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  • What's in your bonfire heap?

    Miranda Hodgson on 29 Oct 2010 at 02:33 PM

    Remember when farmers used to burn the stubble of the previous crop before the practice was regulated in 1993? This is an enduring memory of childhood, of something that is no more - going past in the car and seeing the fields all black and smouldering and the smoke drifting across the road. It was always exciting to see the line of fire as it crept across the field and when you saw the smoke on the horizon someone would always say ‘They’re burning the stubble’. Traditionally, a lot of burning goes on in autumn. Fallen leaves, plant debris, old wood, it all goes onto a big heap and is fired up.



    It was a popular event, where friends, family and neighbours gathered to watch the flames; potatoes and chestnuts would be placed amongst the glowing embers at the fire’s edge to slowly bake and be fumbled out with sticks, probably burnt on one side but still delicious; anyway, it was dark and you couldn’t really see the burnt bits in the orange glow of the flames, so they didn’t matter.

    Bonfires don’t occur in the number that they used to, and the smoke from stubble burning is a thing of the past, but every year a few heaps are made. Often they’re built in advance and when that happens, many of the local hedgehogs, frogs and toads must think ‘Cool, that looks like just the place for winter!’ and in they go and get comfortable.
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  • Parasitic wasp larvae take contol of caterpillar

    Miranda Hodgson on 22 Oct 2010 at 11:32 AM

    If you’re squeamish, look away now because the subject for this blog may be somewhat unpleasant. I’ve touched before on parasitic wasps (mainly of the species Aphidius) and how they lay their eggs in aphids, which develop inside the aphid and then chew their way out, just like in the film ‘Aliens’. I discovered that little gem after looking at a parasitised aphid through a small microscope and you could see the jagged exit hole. I wish I’d taken a photograph, but I didn’t, so this one of a parasitised aphid where the larva is yet to emerge will have to serve.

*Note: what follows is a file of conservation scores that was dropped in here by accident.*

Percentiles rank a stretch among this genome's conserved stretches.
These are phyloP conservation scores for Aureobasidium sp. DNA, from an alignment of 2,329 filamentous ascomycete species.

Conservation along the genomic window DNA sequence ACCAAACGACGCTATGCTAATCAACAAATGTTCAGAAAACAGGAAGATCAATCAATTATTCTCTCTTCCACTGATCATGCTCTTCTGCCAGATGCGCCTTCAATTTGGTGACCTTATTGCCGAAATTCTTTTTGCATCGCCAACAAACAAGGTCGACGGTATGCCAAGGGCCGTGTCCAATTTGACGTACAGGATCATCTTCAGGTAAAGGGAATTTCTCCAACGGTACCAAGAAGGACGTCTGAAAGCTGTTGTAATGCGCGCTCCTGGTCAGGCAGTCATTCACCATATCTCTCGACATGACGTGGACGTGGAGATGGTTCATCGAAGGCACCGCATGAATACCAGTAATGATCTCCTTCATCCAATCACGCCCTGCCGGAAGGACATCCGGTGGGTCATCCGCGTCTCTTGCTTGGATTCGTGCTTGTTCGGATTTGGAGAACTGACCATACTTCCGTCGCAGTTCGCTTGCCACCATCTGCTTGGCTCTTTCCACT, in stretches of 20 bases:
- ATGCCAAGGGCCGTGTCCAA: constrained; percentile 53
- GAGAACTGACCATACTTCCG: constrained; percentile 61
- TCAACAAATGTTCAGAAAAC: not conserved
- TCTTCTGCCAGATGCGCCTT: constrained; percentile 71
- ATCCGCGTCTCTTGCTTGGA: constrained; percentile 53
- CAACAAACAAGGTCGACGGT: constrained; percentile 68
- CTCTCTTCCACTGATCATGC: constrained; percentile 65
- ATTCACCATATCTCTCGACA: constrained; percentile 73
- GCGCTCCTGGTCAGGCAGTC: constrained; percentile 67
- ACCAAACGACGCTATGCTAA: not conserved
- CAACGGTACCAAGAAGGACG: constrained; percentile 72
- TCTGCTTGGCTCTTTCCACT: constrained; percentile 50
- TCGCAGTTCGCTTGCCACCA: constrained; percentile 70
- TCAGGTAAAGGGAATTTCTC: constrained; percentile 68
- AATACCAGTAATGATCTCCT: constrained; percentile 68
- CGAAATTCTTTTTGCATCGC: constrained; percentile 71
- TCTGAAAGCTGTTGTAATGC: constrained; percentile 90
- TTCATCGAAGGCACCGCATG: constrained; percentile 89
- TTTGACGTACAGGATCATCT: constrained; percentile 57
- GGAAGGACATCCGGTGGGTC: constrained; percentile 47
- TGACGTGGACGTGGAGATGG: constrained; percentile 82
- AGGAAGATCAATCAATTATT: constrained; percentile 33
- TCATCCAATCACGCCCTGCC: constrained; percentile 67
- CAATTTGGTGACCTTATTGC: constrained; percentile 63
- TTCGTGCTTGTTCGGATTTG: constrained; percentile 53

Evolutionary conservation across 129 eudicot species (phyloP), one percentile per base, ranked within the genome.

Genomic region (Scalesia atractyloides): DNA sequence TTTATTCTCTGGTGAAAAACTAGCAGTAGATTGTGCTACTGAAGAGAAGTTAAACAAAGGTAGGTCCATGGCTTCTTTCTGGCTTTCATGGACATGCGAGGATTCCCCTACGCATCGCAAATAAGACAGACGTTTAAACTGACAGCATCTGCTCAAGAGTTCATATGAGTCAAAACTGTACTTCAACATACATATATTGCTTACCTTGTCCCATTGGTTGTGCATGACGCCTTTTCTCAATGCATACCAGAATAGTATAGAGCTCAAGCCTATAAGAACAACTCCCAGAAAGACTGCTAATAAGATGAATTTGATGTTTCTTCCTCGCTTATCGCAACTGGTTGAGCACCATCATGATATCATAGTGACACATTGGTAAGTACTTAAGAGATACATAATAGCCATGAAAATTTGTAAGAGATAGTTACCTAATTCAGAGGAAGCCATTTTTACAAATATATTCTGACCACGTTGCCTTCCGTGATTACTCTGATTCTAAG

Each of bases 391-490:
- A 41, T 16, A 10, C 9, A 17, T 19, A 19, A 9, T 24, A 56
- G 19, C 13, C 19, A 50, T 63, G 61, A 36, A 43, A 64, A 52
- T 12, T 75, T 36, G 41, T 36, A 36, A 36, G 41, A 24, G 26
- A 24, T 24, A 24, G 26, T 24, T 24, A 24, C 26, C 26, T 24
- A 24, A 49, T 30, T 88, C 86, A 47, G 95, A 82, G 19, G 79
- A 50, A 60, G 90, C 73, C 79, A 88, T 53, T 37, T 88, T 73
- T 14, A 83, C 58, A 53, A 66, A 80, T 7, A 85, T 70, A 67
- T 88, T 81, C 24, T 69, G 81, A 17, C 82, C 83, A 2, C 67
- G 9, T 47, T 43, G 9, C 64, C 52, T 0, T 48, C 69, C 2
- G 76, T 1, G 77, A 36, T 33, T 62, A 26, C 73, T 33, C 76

Some time after seeing the parasitised aphid, I came across another type of parasitic wasp (Apanteles glomeratus), one that lays its eggs in caterpillars. Not just any old caterpillar either, but the caterpillars of cabbage white butterflies. They are mainly seen in September and October, but you can still find a few about. Look out for what appears to be yellow, woolly fluff attached to an unmoving caterpillar and look closely. It isn’t fluff, it is the cocoons protecting the wasp larvae. What is even stranger is that the parasitised caterpillar actually helps out by staying close to the larvae and seeing off predators, until it finally dies of starvation.

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  • Watching the decay of the wasps’ nest

    Miranda Hodgson on 18 Oct 2010 at 02:00 PM

    Looking around to see what activity has been going on is one of my favourite things to do when I first arrive at the vegetable garden. I go round all the beds and stare at the vegetables and soil, count the holes where tunnels have been dug or where hoof prints have been left, analyse droppings to identify what left them (hedgehogs - hurrah!), have a quick scout through the hedgerow to find hollows in the grass at the base, where foxes or deer have bedded. As the leaves drop, old nests will gradually reveal themselves and once again I’ll see where the blackbird laid her eggs back in April and the space at the base of the wall where the pheasant made her nest and where the young ones left the nest before we saw them.


    The blackbird on her nest in Apri

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  • Is that a male or a female bee?

    Miranda Hodgson on 01 Oct 2010 at 01:20 PM

    There are still bees about, though their numbers grow fewer each week, as the temperature drops and now we have had a week of rain, which will surely further reduce the number seen. The asters are just still flowering and although they look pretty soggy right now, the bees are there as soon as the sun comes out.

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